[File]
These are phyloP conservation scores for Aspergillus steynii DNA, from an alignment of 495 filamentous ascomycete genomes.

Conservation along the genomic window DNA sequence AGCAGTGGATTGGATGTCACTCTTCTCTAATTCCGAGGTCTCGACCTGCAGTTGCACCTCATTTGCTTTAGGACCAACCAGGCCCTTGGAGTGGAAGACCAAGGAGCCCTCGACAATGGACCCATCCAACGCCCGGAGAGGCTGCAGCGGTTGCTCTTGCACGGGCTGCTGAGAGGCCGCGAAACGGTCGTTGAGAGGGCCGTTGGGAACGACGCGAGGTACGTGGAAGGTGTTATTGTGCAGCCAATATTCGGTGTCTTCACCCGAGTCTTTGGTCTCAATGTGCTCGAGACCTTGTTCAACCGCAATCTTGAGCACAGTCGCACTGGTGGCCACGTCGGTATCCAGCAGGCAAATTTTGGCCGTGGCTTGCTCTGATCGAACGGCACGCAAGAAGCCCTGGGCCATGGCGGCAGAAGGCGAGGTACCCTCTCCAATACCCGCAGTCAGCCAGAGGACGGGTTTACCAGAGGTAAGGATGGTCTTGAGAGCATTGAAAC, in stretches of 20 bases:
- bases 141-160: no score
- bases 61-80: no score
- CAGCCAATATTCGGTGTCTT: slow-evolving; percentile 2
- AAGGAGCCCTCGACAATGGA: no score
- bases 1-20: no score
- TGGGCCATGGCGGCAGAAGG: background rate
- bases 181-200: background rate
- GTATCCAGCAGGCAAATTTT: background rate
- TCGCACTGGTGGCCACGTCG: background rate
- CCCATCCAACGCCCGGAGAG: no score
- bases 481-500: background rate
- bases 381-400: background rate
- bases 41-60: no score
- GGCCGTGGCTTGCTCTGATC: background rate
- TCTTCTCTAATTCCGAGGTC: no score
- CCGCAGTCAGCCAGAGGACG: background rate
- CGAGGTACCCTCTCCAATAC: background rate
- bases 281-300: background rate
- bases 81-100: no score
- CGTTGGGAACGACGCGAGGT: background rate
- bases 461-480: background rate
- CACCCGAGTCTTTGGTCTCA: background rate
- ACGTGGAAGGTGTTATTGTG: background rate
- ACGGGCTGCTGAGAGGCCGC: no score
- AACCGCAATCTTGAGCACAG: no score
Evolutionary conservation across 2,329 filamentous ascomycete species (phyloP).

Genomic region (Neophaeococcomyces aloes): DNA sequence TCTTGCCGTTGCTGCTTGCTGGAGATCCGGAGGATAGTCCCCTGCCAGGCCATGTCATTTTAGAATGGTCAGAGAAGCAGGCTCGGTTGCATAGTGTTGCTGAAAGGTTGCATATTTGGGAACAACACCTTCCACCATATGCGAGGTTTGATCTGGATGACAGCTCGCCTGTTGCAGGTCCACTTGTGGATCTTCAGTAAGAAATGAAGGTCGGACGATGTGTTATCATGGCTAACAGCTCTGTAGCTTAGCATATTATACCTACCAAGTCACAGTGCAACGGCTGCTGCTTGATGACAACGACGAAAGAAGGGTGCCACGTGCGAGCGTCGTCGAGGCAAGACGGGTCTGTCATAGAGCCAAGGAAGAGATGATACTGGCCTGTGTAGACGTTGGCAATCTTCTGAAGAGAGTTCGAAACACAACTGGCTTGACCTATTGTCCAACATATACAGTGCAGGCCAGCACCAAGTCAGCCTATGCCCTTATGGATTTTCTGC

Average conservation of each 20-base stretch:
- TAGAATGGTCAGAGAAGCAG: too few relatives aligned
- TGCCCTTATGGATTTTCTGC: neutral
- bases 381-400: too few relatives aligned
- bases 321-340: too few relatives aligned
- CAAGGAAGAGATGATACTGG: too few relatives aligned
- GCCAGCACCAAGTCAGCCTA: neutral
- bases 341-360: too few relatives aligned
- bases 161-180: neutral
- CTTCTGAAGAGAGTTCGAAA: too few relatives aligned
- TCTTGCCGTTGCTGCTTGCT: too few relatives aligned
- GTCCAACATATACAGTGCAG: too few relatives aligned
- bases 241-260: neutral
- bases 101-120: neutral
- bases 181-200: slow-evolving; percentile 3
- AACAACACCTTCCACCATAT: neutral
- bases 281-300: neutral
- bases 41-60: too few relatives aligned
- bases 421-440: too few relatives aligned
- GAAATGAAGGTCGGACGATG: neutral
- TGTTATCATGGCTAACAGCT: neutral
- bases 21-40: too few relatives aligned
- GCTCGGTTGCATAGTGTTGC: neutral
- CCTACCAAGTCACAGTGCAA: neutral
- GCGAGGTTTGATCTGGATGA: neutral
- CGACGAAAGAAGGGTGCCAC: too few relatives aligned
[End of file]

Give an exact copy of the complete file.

These are phyloP conservation scores for Aspergillus steynii DNA, from an alignment of 495 filamentous ascomycete genomes.

Conservation along the genomic window DNA sequence AGCAGTGGATTGGATGTCACTCTTCTCTAATTCCGAGGTCTCGACCTGCAGTTGCACCTCATTTGCTTTAGGACCAACCAGGCCCTTGGAGTGGAAGACCAAGGAGCCCTCGACAATGGACCCATCCAACGCCCGGAGAGGCTGCAGCGGTTGCTCTTGCACGGGCTGCTGAGAGGCCGCGAAACGGTCGTTGAGAGGGCCGTTGGGAACGACGCGAGGTACGTGGAAGGTGTTATTGTGCAGCCAATATTCGGTGTCTTCACCCGAGTCTTTGGTCTCAATGTGCTCGAGACCTTGTTCAACCGCAATCTTGAGCACAGTCGCACTGGTGGCCACGTCGGTATCCAGCAGGCAAATTTTGGCCGTGGCTTGCTCTGATCGAACGGCACGCAAGAAGCCCTGGGCCATGGCGGCAGAAGGCGAGGTACCCTCTCCAATACCCGCAGTCAGCCAGAGGACGGGTTTACCAGAGGTAAGGATGGTCTTGAGAGCATTGAAAC, in stretches of 20 bases:
- bases 141-160: no score
- bases 61-80: no score
- CAGCCAATATTCGGTGTCTT: slow-evolving; percentile 2
- AAGGAGCCCTCGACAATGGA: no score
- bases 1-20: no score
- TGGGCCATGGCGGCAGAAGG: background rate
- bases 181-200: background rate
- GTATCCAGCAGGCAAATTTT: background rate
- TCGCACTGGTGGCCACGTCG: background rate
- CCCATCCAACGCCCGGAGAG: no score
- bases 481-500: background rate
- bases 381-400: background rate
- bases 41-60: no score
- GGCCGTGGCTTGCTCTGATC: background rate
- TCTTCTCTAATTCCGAGGTC: no score
- CCGCAGTCAGCCAGAGGACG: background rate
- CGAGGTACCCTCTCCAATAC: background rate
- bases 281-300: background rate
- bases 81-100: no score
- CGTTGGGAACGACGCGAGGT: background rate
- bases 461-480: background rate
- CACCCGAGTCTTTGGTCTCA: background rate
- ACGTGGAAGGTGTTATTGTG: background rate
- ACGGGCTGCTGAGAGGCCGC: no score
- AACCGCAATCTTGAGCACAG: no score
Evolutionary conservation across 2,329 filamentous ascomycete species (phyloP).

Genomic region (Neophaeococcomyces aloes): DNA sequence TCTTGCCGTTGCTGCTTGCTGGAGATCCGGAGGATAGTCCCCTGCCAGGCCATGTCATTTTAGAATGGTCAGAGAAGCAGGCTCGGTTGCATAGTGTTGCTGAAAGGTTGCATATTTGGGAACAACACCTTCCACCATATGCGAGGTTTGATCTGGATGACAGCTCGCCTGTTGCAGGTCCACTTGTGGATCTTCAGTAAGAAATGAAGGTCGGACGATGTGTTATCATGGCTAACAGCTCTGTAGCTTAGCATATTATACCTACCAAGTCACAGTGCAACGGCTGCTGCTTGATGACAACGACGAAAGAAGGGTGCCACGTGCGAGCGTCGTCGAGGCAAGACGGGTCTGTCATAGAGCCAAGGAAGAGATGATACTGGCCTGTGTAGACGTTGGCAATCTTCTGAAGAGAGTTCGAAACACAACTGGCTTGACCTATTGTCCAACATATACAGTGCAGGCCAGCACCAAGTCAGCCTATGCCCTTATGGATTTTCTGC

Average conservation of each 20-base stretch:
- TAGAATGGTCAGAGAAGCAG: too few relatives aligned
- TGCCCTTATGGATTTTCTGC: neutral
- bases 381-400: too few relatives aligned
- bases 321-340: too few relatives aligned
- CAAGGAAGAGATGATACTGG: too few relatives aligned
- GCCAGCACCAAGTCAGCCTA: neutral
- bases 341-360: too few relatives aligned
- bases 161-180: neutral
- CTTCTGAAGAGAGTTCGAAA: too few relatives aligned
- TCTTGCCGTTGCTGCTTGCT: too few relatives aligned
- GTCCAACATATACAGTGCAG: too few relatives aligned
- bases 241-260: neutral
- bases 101-120: neutral
- bases 181-200: slow-evolving; percentile 3
- AACAACACCTTCCACCATAT: neutral
- bases 281-300: neutral
- bases 41-60: too few relatives aligned
- bases 421-440: too few relatives aligned
- GAAATGAAGGTCGGACGATG: neutral
- TGTTATCATGGCTAACAGCT: neutral
- bases 21-40: too few relatives aligned
- GCTCGGTTGCATAGTGTTGC: neutral
- CCTACCAAGTCACAGTGCAA: neutral
- GCGAGGTTTGATCTGGATGA: neutral
- CGACGAAAGAAGGGTGCCAC: too few relatives aligned